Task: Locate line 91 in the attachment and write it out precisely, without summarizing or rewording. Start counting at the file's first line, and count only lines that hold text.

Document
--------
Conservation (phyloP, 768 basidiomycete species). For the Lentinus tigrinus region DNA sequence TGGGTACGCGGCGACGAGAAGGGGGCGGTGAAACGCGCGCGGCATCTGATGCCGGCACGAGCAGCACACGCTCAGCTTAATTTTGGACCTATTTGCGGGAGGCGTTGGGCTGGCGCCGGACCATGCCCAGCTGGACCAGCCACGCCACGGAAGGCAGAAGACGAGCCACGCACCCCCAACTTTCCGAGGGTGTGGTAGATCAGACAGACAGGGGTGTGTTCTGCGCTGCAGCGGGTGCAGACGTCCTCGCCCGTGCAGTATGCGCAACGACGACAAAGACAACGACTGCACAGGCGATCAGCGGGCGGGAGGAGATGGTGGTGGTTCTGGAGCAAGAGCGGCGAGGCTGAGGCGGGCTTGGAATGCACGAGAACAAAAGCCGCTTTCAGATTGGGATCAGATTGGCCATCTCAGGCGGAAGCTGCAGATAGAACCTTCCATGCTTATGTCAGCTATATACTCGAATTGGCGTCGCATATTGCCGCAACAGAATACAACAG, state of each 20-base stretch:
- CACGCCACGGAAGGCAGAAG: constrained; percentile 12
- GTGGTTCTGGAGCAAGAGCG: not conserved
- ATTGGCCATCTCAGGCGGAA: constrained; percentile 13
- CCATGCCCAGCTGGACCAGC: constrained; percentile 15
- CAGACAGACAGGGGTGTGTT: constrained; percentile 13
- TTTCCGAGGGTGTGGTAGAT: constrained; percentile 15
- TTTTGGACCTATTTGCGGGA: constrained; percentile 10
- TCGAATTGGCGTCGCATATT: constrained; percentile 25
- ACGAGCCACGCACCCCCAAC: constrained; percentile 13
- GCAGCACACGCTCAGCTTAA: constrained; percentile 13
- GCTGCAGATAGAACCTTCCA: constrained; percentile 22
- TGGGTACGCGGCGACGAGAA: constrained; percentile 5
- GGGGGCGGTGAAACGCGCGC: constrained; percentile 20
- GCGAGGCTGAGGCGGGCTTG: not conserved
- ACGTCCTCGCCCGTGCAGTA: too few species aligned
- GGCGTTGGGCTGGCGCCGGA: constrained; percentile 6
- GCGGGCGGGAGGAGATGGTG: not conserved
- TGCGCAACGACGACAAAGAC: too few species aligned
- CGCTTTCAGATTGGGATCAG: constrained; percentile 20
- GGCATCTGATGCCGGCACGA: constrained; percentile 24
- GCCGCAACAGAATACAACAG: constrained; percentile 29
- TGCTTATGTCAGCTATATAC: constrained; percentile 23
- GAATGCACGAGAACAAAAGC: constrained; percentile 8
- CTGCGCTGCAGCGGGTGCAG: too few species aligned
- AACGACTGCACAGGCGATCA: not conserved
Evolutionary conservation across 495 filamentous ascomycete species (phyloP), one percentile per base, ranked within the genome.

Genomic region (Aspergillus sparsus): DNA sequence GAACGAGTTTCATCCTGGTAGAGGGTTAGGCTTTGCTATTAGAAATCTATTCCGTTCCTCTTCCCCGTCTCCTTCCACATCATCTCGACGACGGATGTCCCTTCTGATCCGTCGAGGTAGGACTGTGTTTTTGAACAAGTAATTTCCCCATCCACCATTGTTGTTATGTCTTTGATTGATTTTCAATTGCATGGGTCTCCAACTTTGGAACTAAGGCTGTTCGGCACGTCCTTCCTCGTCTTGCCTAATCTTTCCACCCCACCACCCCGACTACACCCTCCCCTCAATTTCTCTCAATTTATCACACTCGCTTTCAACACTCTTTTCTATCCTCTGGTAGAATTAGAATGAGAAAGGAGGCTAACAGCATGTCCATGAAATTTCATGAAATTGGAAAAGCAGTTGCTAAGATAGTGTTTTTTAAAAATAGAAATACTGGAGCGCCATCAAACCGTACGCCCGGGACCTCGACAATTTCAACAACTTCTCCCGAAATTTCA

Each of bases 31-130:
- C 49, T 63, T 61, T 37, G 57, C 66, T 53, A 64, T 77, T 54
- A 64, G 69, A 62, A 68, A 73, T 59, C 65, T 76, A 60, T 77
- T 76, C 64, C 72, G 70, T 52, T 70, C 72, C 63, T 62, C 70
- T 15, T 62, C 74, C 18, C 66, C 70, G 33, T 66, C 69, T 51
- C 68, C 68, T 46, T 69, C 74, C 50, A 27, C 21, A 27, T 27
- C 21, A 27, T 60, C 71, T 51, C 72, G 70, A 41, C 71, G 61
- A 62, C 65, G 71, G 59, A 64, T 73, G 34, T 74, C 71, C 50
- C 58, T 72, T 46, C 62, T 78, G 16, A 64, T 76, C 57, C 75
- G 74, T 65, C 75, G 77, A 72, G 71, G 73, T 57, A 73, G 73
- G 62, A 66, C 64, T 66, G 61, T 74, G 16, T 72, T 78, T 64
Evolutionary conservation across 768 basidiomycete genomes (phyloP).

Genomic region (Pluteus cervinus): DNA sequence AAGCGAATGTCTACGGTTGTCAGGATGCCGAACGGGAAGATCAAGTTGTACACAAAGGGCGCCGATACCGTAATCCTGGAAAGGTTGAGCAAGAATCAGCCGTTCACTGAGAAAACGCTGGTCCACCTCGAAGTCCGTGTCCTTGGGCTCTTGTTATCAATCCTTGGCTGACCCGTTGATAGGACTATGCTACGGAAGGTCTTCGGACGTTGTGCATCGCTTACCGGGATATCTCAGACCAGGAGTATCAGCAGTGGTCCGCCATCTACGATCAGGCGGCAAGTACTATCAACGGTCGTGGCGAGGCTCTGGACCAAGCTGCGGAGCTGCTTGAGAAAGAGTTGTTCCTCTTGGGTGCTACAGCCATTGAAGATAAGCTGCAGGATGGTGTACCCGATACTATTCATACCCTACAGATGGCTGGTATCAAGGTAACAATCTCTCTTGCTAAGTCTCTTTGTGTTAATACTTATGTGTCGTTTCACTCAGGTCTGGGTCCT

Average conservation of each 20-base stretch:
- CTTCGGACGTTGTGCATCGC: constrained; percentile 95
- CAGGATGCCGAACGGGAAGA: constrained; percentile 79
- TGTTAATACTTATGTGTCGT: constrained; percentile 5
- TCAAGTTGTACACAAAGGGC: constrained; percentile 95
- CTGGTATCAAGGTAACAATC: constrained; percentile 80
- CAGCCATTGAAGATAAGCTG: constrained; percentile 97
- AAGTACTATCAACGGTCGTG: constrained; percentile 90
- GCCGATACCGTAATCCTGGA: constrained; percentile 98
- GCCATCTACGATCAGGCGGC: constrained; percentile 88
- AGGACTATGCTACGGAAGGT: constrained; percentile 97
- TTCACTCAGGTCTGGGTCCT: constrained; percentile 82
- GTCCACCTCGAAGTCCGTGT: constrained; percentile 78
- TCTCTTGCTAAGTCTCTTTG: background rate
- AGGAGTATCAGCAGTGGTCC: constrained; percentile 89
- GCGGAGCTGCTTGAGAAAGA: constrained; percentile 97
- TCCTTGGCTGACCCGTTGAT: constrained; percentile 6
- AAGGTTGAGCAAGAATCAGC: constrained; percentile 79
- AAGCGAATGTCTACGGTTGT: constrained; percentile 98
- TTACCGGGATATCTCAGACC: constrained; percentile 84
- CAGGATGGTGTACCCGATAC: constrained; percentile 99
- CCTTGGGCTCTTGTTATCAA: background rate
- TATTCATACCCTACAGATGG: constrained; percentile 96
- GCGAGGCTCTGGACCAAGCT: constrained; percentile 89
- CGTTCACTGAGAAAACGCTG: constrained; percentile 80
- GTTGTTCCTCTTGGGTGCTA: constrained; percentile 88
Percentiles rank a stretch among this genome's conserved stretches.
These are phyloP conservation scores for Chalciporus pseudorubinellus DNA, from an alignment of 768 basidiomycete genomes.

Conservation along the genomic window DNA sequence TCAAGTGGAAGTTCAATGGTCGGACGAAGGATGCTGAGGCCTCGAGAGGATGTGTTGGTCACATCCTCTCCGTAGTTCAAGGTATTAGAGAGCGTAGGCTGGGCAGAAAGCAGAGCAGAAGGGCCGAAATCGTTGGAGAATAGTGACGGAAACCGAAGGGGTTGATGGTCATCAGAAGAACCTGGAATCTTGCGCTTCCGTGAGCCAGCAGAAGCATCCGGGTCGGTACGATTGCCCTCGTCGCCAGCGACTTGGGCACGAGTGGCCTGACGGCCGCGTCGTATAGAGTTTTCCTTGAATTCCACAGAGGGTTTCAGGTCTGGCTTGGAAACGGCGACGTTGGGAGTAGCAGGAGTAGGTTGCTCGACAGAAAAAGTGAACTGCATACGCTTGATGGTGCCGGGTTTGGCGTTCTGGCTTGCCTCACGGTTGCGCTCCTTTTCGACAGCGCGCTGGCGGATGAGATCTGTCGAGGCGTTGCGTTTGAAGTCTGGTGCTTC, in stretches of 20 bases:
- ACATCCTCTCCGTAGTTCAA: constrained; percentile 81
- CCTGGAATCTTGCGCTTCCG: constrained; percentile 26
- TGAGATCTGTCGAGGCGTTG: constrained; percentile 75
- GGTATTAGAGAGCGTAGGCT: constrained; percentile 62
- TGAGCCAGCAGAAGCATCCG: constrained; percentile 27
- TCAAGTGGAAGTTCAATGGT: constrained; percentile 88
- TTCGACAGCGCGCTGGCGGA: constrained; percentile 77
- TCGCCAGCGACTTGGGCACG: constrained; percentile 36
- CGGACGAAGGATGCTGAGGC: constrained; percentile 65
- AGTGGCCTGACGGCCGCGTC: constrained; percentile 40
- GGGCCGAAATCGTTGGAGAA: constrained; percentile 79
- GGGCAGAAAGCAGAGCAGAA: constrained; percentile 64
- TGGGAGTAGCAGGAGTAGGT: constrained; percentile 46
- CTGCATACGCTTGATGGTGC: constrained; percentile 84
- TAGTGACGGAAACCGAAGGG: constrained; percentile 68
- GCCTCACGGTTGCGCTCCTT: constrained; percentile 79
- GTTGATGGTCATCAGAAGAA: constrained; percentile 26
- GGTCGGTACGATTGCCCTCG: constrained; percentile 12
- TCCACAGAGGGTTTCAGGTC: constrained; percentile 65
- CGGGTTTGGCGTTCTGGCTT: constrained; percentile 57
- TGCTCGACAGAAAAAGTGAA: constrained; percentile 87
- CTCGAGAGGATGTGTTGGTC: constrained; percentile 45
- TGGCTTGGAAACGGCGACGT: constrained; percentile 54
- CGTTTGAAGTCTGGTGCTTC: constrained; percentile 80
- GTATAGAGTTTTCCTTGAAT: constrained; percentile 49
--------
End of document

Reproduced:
- TGCTCGACAGAAAAAGTGAA: constrained; percentile 87